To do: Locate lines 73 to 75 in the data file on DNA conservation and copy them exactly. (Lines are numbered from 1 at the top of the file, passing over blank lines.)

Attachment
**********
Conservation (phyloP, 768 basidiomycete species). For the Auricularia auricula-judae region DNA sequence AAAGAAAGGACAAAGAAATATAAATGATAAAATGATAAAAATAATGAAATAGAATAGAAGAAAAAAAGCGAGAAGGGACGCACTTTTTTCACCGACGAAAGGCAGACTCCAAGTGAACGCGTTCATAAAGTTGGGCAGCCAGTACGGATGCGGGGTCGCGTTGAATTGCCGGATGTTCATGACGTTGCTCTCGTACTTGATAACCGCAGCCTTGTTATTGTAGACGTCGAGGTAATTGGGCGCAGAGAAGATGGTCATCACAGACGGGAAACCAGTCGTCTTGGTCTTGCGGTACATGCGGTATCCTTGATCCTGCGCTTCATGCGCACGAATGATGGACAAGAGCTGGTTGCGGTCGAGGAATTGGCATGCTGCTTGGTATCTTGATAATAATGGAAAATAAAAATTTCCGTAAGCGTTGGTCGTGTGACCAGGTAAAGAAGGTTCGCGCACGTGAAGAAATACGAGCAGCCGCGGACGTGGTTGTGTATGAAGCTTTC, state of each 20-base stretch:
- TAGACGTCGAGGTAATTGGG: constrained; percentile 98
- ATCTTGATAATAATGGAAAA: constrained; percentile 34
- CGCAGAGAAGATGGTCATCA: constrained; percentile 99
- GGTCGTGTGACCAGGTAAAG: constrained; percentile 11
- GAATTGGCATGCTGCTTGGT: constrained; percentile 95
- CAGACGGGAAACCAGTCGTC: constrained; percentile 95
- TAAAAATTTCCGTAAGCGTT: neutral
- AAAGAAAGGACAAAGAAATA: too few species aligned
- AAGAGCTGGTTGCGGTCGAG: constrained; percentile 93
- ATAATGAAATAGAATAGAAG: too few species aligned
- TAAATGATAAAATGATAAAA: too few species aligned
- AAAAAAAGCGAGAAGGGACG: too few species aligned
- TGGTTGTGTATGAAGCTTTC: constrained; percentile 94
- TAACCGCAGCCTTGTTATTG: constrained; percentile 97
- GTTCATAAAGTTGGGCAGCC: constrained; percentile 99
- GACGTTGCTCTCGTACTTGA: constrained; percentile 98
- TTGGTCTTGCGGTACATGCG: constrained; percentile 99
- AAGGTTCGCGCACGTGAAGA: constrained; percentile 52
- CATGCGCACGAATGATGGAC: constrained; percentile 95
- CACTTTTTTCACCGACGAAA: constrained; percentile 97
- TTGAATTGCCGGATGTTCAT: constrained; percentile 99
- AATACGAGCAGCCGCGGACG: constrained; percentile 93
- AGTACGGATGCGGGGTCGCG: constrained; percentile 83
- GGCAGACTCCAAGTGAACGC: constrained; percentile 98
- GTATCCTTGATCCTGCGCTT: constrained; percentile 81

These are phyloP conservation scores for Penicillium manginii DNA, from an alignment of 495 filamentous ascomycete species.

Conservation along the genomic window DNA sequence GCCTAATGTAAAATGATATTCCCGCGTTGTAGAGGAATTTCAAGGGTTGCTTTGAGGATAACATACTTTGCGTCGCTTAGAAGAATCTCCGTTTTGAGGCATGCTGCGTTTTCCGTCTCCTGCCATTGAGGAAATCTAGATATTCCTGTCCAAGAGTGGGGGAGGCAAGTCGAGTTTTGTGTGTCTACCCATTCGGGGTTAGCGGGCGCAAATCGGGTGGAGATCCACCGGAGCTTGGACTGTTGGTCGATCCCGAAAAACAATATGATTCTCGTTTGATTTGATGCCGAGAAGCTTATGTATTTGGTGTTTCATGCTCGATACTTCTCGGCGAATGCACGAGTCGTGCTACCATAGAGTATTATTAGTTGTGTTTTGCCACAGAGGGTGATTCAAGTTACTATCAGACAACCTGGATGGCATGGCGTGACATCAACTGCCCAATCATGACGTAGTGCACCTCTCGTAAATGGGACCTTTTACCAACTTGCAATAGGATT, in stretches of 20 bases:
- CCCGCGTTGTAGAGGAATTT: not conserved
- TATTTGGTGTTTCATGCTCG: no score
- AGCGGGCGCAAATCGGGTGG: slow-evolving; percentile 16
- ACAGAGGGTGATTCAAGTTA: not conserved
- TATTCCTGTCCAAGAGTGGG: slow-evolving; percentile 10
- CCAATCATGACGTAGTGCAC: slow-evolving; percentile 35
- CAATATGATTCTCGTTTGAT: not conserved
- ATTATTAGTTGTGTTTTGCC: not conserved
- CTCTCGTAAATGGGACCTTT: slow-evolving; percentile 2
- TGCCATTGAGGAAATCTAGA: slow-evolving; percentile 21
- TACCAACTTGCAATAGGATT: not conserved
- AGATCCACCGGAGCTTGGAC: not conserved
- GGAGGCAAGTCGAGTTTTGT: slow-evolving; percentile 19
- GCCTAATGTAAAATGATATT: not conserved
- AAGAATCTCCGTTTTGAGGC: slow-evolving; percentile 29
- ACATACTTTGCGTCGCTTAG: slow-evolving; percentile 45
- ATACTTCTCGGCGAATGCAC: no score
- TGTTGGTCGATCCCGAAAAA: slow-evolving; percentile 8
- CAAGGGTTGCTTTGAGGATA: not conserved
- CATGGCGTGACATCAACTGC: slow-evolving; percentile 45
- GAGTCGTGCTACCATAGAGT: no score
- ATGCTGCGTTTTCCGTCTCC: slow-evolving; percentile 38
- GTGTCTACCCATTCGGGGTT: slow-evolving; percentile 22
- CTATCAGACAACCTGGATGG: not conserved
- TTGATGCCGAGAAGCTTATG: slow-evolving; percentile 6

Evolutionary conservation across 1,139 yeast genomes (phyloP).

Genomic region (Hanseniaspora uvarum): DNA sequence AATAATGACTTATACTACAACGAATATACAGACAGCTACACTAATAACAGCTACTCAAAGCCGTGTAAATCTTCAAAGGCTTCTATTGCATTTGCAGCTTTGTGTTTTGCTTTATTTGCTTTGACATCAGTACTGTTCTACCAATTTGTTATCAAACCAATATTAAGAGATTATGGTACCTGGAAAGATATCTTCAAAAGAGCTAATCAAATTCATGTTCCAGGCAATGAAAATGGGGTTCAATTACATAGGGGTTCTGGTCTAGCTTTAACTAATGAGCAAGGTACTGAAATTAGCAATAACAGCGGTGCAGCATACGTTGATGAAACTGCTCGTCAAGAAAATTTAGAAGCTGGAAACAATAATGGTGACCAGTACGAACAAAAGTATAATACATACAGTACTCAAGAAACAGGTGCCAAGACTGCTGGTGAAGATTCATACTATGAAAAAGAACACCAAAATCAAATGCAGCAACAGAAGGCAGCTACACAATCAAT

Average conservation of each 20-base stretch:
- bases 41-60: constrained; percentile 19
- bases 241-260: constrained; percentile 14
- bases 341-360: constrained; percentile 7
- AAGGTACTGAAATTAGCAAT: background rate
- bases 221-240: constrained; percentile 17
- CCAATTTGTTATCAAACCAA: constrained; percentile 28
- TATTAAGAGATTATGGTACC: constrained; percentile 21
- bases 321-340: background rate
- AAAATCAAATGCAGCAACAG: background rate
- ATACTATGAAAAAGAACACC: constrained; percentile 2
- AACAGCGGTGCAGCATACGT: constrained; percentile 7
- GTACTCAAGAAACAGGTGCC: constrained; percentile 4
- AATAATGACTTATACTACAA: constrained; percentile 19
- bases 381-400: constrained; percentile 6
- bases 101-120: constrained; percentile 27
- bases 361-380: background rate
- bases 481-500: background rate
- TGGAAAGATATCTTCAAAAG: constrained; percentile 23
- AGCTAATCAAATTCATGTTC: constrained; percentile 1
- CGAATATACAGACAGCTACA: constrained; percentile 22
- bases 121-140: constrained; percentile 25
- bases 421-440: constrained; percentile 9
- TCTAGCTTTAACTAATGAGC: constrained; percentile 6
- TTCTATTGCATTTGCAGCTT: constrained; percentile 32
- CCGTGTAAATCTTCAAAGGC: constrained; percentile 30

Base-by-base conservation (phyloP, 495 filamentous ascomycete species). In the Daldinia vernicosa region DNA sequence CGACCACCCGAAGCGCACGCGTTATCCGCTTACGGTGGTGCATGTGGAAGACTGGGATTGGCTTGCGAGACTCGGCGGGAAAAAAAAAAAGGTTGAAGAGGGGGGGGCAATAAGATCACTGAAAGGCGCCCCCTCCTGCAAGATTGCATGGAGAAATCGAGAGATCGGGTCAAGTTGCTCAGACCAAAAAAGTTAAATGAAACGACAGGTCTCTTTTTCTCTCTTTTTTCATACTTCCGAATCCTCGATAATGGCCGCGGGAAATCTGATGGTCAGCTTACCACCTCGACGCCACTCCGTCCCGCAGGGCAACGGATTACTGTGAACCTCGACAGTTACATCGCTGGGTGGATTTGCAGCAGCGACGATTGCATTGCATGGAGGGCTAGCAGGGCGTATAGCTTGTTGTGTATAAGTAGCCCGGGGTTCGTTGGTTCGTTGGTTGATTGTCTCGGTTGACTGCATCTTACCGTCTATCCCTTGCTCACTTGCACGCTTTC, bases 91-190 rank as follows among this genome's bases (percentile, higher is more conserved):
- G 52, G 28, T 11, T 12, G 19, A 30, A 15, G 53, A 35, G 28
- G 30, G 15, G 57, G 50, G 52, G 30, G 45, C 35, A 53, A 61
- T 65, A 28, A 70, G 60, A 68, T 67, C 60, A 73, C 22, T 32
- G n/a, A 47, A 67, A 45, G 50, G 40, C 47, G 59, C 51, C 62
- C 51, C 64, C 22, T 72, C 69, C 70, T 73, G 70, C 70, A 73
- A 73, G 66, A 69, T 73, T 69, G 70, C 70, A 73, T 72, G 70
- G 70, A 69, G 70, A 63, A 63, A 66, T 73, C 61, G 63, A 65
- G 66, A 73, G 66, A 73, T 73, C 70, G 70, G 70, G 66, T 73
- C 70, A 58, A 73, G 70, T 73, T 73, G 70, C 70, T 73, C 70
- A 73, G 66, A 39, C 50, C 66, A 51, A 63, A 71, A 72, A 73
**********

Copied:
- bases 481-500: background rate
- TGGAAAGATATCTTCAAAAG: constrained; percentile 23
- AGCTAATCAAATTCATGTTC: constrained; percentile 1